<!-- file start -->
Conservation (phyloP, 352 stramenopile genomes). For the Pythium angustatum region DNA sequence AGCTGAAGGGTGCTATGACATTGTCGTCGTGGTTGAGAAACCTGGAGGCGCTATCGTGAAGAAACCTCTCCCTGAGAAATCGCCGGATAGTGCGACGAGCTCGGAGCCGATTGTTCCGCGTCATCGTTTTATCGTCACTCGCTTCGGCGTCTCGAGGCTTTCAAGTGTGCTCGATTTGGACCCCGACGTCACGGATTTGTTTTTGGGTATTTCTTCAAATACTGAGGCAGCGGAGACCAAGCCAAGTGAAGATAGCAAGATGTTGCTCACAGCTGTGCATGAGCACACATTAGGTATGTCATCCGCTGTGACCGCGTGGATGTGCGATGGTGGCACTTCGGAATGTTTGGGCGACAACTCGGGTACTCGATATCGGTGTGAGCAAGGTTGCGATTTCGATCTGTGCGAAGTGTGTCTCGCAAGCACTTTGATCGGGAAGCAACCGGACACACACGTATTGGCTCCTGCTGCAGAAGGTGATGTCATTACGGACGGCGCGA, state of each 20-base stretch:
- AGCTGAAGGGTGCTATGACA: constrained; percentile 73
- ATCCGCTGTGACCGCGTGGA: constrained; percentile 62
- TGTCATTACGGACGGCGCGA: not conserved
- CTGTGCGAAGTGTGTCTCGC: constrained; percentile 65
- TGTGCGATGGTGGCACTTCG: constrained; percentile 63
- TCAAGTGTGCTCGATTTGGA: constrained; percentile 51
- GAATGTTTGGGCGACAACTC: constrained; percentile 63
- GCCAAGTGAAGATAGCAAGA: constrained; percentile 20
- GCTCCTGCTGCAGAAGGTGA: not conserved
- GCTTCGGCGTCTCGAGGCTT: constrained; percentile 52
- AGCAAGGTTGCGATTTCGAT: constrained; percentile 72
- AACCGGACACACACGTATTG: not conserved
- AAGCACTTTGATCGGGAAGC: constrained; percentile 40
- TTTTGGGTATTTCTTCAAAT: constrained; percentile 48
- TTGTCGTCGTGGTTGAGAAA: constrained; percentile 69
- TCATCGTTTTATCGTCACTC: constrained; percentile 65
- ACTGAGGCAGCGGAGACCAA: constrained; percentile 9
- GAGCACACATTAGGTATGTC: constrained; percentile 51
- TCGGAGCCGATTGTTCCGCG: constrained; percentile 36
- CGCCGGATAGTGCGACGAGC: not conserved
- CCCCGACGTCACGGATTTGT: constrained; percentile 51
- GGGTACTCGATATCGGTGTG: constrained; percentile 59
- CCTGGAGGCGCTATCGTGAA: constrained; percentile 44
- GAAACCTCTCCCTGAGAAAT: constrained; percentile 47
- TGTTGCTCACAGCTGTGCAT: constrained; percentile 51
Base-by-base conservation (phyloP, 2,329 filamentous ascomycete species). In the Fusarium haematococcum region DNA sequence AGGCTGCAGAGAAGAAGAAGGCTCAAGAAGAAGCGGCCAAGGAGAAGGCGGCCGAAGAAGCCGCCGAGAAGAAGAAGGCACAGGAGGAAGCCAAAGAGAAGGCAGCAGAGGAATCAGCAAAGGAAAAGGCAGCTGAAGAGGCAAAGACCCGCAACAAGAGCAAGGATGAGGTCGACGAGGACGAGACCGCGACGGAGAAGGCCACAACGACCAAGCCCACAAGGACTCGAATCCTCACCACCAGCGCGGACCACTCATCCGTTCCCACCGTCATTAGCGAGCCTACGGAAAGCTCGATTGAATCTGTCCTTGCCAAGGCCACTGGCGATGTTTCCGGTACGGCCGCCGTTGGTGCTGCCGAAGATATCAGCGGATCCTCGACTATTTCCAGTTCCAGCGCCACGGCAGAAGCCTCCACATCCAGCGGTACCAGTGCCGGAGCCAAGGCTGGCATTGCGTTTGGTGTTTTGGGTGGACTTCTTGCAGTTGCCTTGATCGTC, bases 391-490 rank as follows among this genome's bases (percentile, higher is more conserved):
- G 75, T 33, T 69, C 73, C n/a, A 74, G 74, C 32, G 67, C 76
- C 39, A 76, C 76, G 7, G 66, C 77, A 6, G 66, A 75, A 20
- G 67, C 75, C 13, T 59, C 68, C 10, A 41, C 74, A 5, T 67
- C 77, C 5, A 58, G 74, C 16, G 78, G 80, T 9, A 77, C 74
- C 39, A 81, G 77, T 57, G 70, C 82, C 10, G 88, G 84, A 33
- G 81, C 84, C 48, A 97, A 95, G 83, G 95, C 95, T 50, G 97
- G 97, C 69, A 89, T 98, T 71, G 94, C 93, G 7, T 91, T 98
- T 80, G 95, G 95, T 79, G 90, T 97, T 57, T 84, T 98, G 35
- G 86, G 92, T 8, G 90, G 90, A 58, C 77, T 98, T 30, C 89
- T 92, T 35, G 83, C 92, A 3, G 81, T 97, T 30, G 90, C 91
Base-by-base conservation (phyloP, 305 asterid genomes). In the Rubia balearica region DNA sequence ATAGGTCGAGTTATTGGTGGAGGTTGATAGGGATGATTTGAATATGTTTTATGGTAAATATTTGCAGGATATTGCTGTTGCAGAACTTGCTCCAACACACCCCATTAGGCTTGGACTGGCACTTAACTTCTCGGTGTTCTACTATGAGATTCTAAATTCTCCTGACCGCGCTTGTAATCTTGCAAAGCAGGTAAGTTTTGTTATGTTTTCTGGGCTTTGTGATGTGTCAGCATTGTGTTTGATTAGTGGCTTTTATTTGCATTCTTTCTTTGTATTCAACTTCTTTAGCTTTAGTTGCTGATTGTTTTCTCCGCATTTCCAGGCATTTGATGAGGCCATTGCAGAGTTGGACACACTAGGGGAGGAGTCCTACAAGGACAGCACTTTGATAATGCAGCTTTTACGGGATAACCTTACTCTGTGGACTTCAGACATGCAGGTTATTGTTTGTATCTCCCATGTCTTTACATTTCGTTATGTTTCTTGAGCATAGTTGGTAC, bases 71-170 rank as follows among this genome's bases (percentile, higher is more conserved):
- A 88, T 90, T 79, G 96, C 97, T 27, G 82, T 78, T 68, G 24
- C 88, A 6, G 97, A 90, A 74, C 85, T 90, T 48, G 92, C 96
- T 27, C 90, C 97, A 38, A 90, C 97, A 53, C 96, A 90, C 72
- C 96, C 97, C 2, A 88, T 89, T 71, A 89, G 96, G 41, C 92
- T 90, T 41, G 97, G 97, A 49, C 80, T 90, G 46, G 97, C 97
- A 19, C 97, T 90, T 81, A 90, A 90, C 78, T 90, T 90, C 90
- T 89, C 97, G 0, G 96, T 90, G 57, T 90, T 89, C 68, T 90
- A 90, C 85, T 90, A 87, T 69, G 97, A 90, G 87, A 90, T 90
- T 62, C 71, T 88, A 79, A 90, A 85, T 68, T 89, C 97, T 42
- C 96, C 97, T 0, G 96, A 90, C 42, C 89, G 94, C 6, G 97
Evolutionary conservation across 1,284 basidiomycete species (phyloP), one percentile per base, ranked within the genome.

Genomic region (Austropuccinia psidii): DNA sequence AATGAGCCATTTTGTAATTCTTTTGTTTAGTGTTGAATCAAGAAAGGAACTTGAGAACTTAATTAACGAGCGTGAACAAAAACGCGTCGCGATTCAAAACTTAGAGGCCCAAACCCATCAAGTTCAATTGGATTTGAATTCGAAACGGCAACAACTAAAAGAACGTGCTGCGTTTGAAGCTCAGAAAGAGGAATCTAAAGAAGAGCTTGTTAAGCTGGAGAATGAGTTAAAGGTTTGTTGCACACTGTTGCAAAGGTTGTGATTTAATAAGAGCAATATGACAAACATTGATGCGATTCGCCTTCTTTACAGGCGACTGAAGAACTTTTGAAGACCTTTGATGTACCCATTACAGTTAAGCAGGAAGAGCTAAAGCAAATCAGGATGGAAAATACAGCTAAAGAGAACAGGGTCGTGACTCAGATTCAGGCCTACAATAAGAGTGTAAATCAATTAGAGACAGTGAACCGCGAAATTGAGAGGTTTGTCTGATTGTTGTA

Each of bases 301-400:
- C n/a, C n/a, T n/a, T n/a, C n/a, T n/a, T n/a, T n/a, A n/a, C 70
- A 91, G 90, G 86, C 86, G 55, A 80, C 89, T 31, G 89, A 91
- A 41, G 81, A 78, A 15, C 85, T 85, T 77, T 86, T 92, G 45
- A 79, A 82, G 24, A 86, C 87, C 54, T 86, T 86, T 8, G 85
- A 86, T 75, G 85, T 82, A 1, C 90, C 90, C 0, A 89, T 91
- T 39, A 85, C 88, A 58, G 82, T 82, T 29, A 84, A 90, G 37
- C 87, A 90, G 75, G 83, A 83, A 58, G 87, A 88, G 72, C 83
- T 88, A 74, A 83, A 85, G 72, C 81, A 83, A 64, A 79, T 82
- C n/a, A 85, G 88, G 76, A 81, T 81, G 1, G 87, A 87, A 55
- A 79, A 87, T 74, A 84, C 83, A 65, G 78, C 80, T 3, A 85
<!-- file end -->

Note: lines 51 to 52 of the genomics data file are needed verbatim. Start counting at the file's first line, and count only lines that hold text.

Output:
Each of bases 301-400:
- C n/a, C n/a, T n/a, T n/a, C n/a, T n/a, T n/a, T n/a, A n/a, C 70